When you hear the word “tequila,” you might conjure up images of blurry college parties or taco Tuesdays and bottomless margaritas. It’s true that tequila has gained a rowdy reputation, but for discerning drinkers, there’s more to appreciate.
As you plan a night out at your favorite Mexican restaurant, or when you’re preparing to host a Cinco de Mayo party of your own, take a minute to examine these five types of tequila to determine which one(s) you want to savor next.
Hold On! There are Different Types of Tequila?
You’ve probably heard the different types without knowing it:
Knowing the difference between the various kinds of tequila will help you find the right one for the right time, whether it’s a standalone cocktail, something to sip over conversation, or part of your complete food and drink plan for a dinner party.
Where Does Tequila Come From?
Tequila is produced from the heart of the root-like blue agave plant, which grows in hot climates such as Mexico. The combination of soil nutrients, weather factors, and subsequent sugar content of each blue agave plant determines the flavors and final resulting tequila.
Location, location, location. You might have heard that official tequila only comes from several parts of Mexico: the state of Jalisco and limited regions in the states of Guanajuato, Michoacán, Nayarit, and Tamaulipas.
If you only remember one thing that differentiates tequila, remember this: age and percentage of agave are key.
What is Tequila Blanco/Silver?
If you want the true flavor of agave, this is your tequila. Blanco tequila is not aged. It’s clear in appearance, and it’s distilled and bottled right after production. Some producers may age it in stainless steel tanks for a few weeks or up to two months, but no longer.
What is Tequila Oro/Gold?
Sometimes called “Joven,” oro/gold tequila is a mixture that includes other flavors or colors before bottling. In many instances, this is on the more affordable side of the price spectrum, and gold tequilas are often what you’ll find in the mixed drinks at your local bar.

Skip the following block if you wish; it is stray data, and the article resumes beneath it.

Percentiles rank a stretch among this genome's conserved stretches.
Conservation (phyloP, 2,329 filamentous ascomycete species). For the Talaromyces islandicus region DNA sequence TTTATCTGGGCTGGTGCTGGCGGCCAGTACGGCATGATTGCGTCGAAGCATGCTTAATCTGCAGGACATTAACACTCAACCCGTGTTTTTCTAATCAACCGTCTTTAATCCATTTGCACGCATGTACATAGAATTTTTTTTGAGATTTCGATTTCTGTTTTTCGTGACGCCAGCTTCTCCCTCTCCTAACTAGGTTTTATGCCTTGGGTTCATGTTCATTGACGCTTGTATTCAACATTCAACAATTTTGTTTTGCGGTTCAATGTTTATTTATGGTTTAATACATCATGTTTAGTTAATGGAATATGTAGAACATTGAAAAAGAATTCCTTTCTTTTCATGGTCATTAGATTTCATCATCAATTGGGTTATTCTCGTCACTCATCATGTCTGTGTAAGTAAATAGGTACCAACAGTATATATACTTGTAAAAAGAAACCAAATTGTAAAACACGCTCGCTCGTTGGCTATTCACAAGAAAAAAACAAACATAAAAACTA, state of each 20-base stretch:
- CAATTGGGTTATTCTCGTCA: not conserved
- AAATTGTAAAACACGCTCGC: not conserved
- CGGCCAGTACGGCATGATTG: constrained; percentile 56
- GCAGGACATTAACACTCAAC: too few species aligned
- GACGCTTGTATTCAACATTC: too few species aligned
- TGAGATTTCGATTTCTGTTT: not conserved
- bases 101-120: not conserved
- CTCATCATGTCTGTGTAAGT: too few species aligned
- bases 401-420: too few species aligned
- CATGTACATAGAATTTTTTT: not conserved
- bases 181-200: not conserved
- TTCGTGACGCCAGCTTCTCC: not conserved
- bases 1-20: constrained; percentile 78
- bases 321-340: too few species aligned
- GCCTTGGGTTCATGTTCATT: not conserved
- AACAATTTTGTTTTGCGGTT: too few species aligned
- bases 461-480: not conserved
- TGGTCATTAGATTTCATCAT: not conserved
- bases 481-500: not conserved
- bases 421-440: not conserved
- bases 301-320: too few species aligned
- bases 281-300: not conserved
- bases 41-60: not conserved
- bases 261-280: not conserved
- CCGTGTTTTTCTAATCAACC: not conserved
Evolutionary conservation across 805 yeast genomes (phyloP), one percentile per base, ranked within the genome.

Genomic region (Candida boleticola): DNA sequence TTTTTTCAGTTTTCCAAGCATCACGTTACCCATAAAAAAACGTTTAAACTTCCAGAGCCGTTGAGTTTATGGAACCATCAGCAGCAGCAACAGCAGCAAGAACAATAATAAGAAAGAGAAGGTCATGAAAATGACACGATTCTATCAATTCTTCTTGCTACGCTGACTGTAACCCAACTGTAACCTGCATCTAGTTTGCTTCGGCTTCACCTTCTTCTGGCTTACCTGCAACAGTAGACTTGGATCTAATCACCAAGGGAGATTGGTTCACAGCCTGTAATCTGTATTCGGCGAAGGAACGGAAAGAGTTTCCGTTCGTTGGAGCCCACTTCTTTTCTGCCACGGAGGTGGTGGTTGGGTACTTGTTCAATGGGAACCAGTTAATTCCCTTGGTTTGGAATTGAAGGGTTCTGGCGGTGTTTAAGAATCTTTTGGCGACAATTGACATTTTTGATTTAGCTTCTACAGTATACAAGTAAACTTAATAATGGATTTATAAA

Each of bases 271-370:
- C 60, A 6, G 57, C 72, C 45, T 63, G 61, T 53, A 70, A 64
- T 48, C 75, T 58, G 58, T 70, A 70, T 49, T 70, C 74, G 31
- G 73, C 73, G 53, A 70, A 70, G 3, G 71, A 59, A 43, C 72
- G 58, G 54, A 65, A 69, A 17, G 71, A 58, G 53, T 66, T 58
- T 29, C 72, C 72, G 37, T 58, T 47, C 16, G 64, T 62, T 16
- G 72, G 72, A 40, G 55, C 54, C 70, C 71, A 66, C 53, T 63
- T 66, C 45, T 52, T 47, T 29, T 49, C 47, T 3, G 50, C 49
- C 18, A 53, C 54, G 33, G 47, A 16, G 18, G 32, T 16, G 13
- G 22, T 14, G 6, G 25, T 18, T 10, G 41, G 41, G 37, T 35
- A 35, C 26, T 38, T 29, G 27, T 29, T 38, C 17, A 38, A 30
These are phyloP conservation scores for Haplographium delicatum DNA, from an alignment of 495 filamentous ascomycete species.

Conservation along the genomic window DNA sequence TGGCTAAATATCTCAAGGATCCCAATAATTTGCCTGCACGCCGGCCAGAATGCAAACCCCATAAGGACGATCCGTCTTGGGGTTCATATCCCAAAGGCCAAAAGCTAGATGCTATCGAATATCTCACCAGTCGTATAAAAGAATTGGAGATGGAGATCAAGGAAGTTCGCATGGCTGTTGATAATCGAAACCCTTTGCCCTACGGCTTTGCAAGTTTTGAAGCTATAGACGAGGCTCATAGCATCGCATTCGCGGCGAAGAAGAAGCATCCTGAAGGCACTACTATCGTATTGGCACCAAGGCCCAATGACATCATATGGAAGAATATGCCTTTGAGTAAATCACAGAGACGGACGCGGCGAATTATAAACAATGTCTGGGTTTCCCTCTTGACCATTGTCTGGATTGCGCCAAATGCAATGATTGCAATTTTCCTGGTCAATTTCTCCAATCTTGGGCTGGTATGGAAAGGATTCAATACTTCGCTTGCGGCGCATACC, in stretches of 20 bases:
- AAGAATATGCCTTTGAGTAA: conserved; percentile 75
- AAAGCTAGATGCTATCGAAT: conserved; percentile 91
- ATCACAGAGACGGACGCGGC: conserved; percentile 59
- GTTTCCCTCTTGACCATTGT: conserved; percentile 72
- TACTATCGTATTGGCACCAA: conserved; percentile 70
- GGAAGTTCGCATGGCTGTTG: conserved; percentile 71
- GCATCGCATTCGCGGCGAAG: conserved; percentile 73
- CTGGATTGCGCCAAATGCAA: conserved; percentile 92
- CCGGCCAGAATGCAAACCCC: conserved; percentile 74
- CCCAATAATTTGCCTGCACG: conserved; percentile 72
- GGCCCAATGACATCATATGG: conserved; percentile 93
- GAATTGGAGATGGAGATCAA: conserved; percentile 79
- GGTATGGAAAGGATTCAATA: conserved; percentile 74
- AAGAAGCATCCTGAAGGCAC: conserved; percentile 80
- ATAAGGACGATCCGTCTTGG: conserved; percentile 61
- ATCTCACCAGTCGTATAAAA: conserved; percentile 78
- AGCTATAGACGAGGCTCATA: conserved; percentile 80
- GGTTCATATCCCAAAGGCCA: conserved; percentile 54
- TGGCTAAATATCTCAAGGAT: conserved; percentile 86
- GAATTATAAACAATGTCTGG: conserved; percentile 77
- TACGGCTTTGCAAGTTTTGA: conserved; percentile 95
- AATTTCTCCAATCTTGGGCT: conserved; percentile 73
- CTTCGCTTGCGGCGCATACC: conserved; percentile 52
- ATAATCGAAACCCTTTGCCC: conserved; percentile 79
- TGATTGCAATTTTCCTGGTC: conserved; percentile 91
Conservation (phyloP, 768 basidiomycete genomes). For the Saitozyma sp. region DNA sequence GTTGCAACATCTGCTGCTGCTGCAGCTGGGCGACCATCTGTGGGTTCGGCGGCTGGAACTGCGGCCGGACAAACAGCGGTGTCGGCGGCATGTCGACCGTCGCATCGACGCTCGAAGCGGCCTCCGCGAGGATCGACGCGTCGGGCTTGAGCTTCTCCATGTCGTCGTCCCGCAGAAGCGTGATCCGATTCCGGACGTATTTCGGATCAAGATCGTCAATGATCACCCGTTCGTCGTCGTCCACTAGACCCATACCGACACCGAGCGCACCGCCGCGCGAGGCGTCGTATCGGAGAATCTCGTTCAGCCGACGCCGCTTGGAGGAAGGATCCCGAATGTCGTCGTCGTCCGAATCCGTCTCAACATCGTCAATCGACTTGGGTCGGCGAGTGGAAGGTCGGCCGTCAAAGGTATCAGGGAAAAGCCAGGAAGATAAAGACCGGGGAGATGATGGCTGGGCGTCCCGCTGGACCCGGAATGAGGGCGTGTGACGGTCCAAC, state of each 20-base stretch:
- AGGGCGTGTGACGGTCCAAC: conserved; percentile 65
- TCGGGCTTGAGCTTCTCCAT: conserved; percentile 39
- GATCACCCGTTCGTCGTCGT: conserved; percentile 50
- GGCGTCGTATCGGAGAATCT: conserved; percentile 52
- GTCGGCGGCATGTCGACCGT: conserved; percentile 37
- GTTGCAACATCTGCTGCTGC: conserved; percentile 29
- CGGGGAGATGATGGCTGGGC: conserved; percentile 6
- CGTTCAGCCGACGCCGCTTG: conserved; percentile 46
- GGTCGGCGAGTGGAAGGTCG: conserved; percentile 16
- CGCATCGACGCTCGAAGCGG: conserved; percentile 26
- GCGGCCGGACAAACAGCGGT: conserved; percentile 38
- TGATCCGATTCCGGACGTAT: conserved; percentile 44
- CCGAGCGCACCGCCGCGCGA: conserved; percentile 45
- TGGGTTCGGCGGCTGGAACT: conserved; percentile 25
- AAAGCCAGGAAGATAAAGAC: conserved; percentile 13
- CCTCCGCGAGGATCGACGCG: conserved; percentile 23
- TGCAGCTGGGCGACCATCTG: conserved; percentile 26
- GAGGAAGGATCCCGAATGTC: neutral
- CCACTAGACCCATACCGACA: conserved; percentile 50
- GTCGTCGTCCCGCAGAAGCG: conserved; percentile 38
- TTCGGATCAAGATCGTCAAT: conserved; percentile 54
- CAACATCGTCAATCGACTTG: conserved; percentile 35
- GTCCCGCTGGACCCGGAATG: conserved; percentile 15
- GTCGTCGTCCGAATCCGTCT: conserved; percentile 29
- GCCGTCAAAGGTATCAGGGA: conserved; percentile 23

What Does Tequila Reposado Mean?
Tequila is classified as reposado if it’s aged between two months to one year. The barrel flavors and wood notes (from bourbon, whiskey, cognac, or even wine barrels) fuse with the blue agave sugars to make interesting flavor combinations. Tequila Reposado is fun territory, where you may find a superb combination of aroma and flavors like butterscotch, vanilla, toasted coconut, peppery notes, cinnamon, and candied fruit.
Think of this as the golden, balanced medium between blanco and aged tequila.
What is Tequila Añejo?
This is considered extra-aged tequila, between one to three years. There are fewer notes of the pure agave and more of the aged flavor from time in barrels. By the way, those barrels cannot exceed 600 liters. You’ll find tequila añejo is a richer amber color from time spent aging, which allows the flavors to open into more complex and smoother territory for your drinking curiosities.
OK, So What About Tequila Extra Añejo?
You guessed it — extra añejo tequila means even more time in barrels, even more time to pull flavors and texture from those vessels. This one is for the patient drinkers among us.
It’s a more recent development in tequila production, becoming common classification in 2006. Some barrel aging may add more smoothness for some, and more spiciness and intensity for others, so it’s not for the faint of heart. Water may be added to dilute after such rigorous aging of this rich mahogany-colored tequila.